In the preferred embodiment of the invention, the comparator utilizes complimentary metal oxide semiconductor (CMOS) transistors operated in the enhancement mode. The comparator has two input transistors, the gates of which serve as inputs and the source terminals of which are connected together and to the drain of a current-source transistor. A plurality of re-entrant current mirrors are utilized to power the circuit. Equal constant-current load transistors are arranged to conduct at the same current level as the current-source transistor. Make-up current in the load transistors, which compensates for currents not delivered by the input transistors, is routed to diode-connected transistors which serve as current-mirror references. Current in one of these reference transistors is reduced in proportion to the current in the other reference transistor. This first, reduced-current transistor serves as the fundamental current-mirror reference for the entire circuit. As balance is sought by the comparator action, currents in all circuit elements are adjusted. Circuit elements are included to develop PREF and NREF current-mirror bias potentials. The circuit also includes a start-up section that responds to a VDD supply potential by initiating current flow. This start-up circuitry automatically restarts the bandgap reference if a noise glitch acts to kill the current.
Each path in the circuit between the supply rails contains less than two transistor threshold voltage drops. As a consequence, the circuit operates over a wide power supply voltage range, down to very low values.
A better understanding of the features and advantages of the various aspects of the invention will be obtained by reference to the following detailed description and accompanying drawings which set forth an illustrative embodiment in which the principles of the invention are utilized.
FIG. 1A is a simplified schematic diagram illustrating the ΔVBE portion of a circuit in accordance with the present invention.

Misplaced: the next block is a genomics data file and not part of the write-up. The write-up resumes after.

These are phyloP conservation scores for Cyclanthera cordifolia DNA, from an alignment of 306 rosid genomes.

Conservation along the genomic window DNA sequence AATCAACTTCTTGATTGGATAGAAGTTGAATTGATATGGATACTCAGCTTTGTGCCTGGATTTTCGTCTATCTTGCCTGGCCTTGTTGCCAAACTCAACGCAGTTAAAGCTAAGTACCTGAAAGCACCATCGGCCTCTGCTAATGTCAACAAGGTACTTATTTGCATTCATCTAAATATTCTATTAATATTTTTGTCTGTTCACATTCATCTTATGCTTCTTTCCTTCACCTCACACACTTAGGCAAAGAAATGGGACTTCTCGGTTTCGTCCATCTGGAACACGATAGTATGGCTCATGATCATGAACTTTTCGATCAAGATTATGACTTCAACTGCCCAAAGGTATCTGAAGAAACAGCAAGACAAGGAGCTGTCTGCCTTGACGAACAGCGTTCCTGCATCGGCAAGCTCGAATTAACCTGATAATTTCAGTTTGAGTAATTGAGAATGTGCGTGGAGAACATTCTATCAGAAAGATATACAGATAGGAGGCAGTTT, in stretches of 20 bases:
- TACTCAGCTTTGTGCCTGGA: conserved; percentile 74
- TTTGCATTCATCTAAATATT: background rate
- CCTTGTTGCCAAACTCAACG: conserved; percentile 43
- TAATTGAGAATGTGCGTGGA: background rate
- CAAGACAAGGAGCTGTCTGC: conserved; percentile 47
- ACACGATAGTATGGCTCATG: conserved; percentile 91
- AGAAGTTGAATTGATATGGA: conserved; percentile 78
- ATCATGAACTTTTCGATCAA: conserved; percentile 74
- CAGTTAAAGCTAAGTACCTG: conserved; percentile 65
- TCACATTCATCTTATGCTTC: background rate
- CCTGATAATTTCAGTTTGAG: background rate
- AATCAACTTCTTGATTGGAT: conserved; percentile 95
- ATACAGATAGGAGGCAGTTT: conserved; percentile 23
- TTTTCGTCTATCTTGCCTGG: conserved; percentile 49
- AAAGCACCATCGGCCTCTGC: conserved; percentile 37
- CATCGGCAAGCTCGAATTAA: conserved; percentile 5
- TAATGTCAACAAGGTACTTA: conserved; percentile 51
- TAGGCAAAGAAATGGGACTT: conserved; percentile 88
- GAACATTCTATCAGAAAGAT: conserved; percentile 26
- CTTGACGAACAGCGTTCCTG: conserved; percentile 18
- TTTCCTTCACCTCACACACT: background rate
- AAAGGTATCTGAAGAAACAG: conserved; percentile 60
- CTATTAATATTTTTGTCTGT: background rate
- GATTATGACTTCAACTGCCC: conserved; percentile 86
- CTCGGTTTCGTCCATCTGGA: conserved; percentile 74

FIG. 1B is a graph illustrating the voltage-current characteristics of the FIG. 1A circuit.
FIG. 2 is a schematic diagram illustrating a CMOS version of a bandgap voltage and current generator circuit in accordance with the present invention.
FIG. 3 is a schematic diagram illustrating an embodiment of a start-up circuit utilizable with the FIG. 2 circuit.
FIG. 4 is a graph illustrating the performance of the FIG. 2 circuit as a function of supply voltage.
FIG. 1A illustrates a simplified schematic diagram of the ΔVBE portion of a bandgap voltage and current generator circuit in accordance with the present invention. In the FIG. 1A circuit, the currents Ia and Ib flow in PNP transistors 12 and 13, respectively. As shown in FIG. 1A, the emitter area of transistor 13 is 10 times that of transistor 12. Voltage Va is developed across transistor 12 and appears at circuit node 15. Voltage Vb is developed across the series combination of transistor 13 and resistor 14 so that this voltage appears at circuit node 16. Resistors 36 and 37 function primarily to determine the levels of currents Ia and Ib, respectively, which, in the preferred embodiment of the invention, are made equal. While not shown in FIG. 1A, but as described in detail below, and in accordance with the present invention, a comparator has its differential inputs connected to nodes 15 and 16 and its current output connected to provide the current input Ia shown in FIG. 1A.
FIG. 1B is a graph plotting currents Ia and Ib as a function of the voltage at node 34. Note that current Ia must equal current Ib for voltage Va to equal voltage Vb since these currents must cause equal voltage drop across equal resistors 36 and 37. The comparator, the output of which is a current rather than a voltage, acts to set the current Ia to that value that causes Va to be equal to Vb. Such a comparator is disclosed in co-pending and commonly-assigned patent application Ser. No. 08/094,648, which was filed Jul. 21, 1993, entitled, A VOLTAGE COMPARATOR WITH CONTROLLED OUTPUT CURRENT PROPORTIONAL TO A DIFFERENTIAL VOLTAGE; the just-referenced application is hereby incorporated by reference to provide additional background regarding the present invention.